Placemarks

Also known as "points", are specific geographical positions that specify where a record can be located on a map. For example, the location of an organization would be determined by a placemark: a specific location on a World map. A placemark consists of:

A longitude, a latitude and an optional altitude coordinate. Longitude and latitude values are in degrees, where
  • longitude ≥ −180 and <= 180
  • latitude ≥ −90 and ≤ 90
  • altitude values (optional) are in meters above sea level

In OSF, the geo-enabled records should be described using these three specific attributes that come from the WGS84 ontology:

  1. http://www.w3.org/2003/01/geo/wgs84_pos#long (longitude)
  2. http://www.w3.org/2003/01/geo/wgs84_pos#lat (latitude)
  3. http://www.w3.org/2003/01/geo/wgs84_pos#alt (altitude)

An RDF+XML example of a properly specified record is:

<foaf:Organization rdf:resource="">
 <wgs84:long>-90.869489</wgs84:long>
 <wgs84:lat>48.254501</wgs84:lat>
</foaf:Organization>

In short, to have a geo-enabled record displayed on a map using a placemark, it should be described with at least a wgs84:long longitude attribute and a wgs84:lat attribute.

Polygons

Polygons are specific geographical features that specify where a record is located on a map and its boundary region; the polygon shape is what represents that region. For example, the location of a neighborhood, and the region that is compromised in that record, would be determined by a polygon: a specific location on a World map with the description of a region bounded by this record. A polygon consists of:

Four or more tuples, each consisting of floating point values for longitude, latitude, and altitude. The altitude component is optional. The elements of the tuples are delimited by a comma, and the different tuples are delimited by a space. The last coordinate must be the same as the first coordinate. Coordinates are expressed in decimal degrees only.

In OSF, the geo-enabled records using polygons should be described using this SCO Ontology attribute:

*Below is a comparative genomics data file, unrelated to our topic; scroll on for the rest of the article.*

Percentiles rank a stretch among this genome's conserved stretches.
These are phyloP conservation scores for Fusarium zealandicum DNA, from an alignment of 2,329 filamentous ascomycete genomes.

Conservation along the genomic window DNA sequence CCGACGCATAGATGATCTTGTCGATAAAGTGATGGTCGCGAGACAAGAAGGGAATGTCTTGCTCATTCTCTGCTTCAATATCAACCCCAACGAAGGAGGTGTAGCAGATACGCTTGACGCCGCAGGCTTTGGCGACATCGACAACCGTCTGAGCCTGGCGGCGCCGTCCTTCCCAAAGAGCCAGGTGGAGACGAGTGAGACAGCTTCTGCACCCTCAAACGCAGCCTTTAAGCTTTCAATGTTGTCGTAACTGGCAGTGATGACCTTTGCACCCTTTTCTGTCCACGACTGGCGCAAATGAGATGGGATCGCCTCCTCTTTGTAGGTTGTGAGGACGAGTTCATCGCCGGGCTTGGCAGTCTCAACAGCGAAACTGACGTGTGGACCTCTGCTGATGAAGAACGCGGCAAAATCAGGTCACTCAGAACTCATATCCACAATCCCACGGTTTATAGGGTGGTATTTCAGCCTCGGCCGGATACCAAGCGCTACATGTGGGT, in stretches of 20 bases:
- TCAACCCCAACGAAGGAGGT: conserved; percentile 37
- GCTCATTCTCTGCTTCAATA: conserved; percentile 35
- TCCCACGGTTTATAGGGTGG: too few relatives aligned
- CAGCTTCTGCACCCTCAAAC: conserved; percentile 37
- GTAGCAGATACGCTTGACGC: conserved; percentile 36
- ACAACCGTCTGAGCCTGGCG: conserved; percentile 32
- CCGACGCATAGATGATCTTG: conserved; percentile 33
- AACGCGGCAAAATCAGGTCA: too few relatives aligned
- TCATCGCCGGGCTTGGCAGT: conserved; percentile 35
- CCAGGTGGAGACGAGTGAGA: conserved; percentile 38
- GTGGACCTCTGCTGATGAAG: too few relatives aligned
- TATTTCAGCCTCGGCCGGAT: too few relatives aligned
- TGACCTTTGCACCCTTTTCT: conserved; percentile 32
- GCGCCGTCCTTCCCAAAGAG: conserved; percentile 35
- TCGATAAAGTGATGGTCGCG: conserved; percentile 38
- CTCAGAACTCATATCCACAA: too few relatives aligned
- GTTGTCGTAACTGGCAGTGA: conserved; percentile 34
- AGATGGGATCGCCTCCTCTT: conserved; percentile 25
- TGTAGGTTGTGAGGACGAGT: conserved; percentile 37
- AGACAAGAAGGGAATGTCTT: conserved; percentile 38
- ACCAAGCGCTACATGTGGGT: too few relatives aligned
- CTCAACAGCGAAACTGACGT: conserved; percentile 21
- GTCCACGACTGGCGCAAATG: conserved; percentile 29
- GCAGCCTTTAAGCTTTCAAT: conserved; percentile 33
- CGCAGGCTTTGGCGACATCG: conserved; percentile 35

http://purl.org/ontology/sco#polygonCoordinates

An example of a properly specified input is:

An RDF+XML example of a properly specified record is:

<foaf:Organization rdf:resource="">
  <sco:polygonCoordinates>
    -122.365662,37.826988,0 -122.365202,37.826302,0 -122.364581,37.82655,0 -122.365038,37.827237,0 -122.365662,37.826988,0 
  </sco:polygonCoordinates>
</foaf:Organization>

In short, to have a geo-enabled record that uses a polygon (which is a region with a boundary drawn as a polygon), it should be described with the sco:polygonCoordinates attribute.

Polylines

Polylines are specific geographical features that specify where a record is located in a map and a particular linear path describing the record. For example, description of a bus path record would be described using a polyline shape on a map: a specific location on a World map with the description of a linear path representing that record. A polyline consists of:

Two or more coordinate tuples, each consisting of floating point values for longitude, latitude, and altitude. The altitude component is optional. The elements of the tuples are delimited by a comma, and the different tuples are delimited by a space.

An RDF+XML example of a properly specified record is:

 <foaf:Organization rdf:resource="">
   <sco:polylineCoordinates>
     -122.364383,37.824664,0 -122.364152,37.824322,0 
   </sco:polylineCoordinates>
 </foaf:Organization>

In short, to have a geo-enabled record that uses a polyline (which is a path description of the record on a map), it should be described with the sco:polylineCoordinates attribute.


  1. For a relatively readable description of this system and its accuracy and how to express it, see the notes on http://www.rootsweb.ancestry.com/~qcchatea/placenames/latlong.htm